Clinical decision-making

Some important points are made with regard to decision making for the physical examination are highlighted in the IFOMPT document.

“Based upon the evaluation and interpretation of the data from the patient history, the physical therapist needs to decide:

  • Are there any precautions to orthopaedic manual therapy OMT?
  • Are there any contraindications to OMT?
  • What physical tests need to be included in the physical examination?” [7]

The above are generally normal practice for most experienced manual therapists. However, the following two items, frankly should be normal practice also, but are explicit in the document.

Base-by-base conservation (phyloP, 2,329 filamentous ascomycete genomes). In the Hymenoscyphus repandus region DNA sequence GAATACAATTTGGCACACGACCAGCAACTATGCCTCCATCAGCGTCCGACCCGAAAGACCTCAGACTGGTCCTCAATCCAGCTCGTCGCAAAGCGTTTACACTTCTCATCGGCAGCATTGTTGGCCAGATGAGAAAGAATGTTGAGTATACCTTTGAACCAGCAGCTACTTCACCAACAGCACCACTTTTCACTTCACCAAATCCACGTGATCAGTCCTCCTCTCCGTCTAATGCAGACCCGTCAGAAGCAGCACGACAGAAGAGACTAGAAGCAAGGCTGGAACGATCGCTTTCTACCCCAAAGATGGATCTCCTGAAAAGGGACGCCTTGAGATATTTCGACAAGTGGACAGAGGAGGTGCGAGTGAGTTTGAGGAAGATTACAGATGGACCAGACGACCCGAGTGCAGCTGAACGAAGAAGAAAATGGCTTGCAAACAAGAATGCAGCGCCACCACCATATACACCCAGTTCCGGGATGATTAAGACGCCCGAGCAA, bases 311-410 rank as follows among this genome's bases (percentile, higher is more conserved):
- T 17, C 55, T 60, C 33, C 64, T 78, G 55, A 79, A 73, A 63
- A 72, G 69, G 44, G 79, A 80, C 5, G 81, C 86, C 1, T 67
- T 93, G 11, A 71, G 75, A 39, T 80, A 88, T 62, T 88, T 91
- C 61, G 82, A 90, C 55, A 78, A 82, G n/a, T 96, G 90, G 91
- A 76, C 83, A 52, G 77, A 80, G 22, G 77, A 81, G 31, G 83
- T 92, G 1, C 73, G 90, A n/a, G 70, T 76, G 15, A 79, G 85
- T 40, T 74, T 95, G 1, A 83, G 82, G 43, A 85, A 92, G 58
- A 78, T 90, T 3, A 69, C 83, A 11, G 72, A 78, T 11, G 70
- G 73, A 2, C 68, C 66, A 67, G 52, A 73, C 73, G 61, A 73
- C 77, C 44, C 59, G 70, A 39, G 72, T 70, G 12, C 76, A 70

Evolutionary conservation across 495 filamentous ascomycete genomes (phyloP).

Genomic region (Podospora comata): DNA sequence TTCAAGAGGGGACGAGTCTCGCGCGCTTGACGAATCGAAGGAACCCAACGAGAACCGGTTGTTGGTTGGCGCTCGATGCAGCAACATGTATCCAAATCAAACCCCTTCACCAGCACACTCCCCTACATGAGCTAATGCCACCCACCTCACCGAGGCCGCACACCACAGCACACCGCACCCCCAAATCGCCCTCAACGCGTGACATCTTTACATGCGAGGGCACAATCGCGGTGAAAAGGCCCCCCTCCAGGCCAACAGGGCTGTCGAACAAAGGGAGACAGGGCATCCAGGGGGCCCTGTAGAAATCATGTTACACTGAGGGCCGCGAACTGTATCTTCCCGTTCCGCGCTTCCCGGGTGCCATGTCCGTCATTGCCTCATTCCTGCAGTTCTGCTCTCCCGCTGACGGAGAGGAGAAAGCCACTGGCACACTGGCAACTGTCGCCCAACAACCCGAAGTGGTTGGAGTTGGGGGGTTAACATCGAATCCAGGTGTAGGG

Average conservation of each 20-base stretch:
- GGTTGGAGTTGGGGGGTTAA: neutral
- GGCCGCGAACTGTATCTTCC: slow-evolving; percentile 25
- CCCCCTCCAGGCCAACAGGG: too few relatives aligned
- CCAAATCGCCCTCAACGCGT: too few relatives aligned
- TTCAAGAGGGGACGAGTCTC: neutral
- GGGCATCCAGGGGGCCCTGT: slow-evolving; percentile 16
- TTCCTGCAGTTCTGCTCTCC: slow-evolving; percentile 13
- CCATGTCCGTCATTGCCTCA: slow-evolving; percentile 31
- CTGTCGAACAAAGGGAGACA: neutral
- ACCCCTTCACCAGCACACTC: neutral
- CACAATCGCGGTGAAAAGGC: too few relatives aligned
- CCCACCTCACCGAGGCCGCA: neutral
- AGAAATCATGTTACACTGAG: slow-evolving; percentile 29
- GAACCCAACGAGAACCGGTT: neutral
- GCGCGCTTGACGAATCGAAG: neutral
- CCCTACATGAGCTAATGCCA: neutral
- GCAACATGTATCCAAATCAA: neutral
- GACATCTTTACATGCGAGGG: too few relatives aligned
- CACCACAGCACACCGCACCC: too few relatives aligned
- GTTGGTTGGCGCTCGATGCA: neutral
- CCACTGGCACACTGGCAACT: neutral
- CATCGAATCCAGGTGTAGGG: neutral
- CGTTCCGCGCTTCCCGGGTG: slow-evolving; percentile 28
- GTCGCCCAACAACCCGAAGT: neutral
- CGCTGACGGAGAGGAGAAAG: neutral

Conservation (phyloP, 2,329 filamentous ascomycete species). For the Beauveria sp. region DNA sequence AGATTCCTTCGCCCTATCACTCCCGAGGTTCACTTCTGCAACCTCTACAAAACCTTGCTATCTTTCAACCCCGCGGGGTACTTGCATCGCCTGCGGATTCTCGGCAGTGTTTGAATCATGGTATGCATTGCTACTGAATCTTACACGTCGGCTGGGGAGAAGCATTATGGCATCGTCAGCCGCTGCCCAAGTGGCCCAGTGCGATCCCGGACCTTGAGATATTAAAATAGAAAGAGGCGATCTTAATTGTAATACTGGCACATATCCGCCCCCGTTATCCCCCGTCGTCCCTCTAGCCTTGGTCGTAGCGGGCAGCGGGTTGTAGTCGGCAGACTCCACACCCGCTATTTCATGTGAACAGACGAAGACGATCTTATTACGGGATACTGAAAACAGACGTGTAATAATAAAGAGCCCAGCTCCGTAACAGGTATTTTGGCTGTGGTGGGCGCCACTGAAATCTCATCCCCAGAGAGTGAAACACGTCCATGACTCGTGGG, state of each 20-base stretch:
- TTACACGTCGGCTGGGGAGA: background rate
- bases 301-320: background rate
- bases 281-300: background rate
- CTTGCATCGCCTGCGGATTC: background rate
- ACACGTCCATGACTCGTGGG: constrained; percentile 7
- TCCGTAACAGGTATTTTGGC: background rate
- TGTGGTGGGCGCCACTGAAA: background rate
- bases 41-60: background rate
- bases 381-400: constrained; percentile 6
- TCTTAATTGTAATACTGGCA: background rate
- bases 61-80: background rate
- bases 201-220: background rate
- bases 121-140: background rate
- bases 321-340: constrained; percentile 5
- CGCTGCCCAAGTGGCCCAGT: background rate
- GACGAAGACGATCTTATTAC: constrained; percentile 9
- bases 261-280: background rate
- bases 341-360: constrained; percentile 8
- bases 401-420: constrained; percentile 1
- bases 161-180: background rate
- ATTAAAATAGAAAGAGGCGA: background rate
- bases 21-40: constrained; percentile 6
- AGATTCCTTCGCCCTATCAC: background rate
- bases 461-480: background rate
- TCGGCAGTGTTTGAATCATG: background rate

• "What is the priority for these physical tests for this specific patient? What is the order of testing and to which tests should be completed at the first visit?
  • Do the physical tests need to be adapted for this specific patient?" (adapted from [7])

Management / Interventions

A patient presenting with bona fide neuromusculoskeletal condition, but with an identified risk of developing a CAD (nCAD2, e.g. smoker with hypertension and diabetes) should be treated with appropriate caution.

Physiotherapy management of a patient with a suspicion of CAD-related pathology (nCAD 3-5) requires referral for appropriate medical assessment (usually with a vascular or neurological physician).

It is essential that clinicians make appropriate triage decisions, concomitant with the urgency of the presenting condition.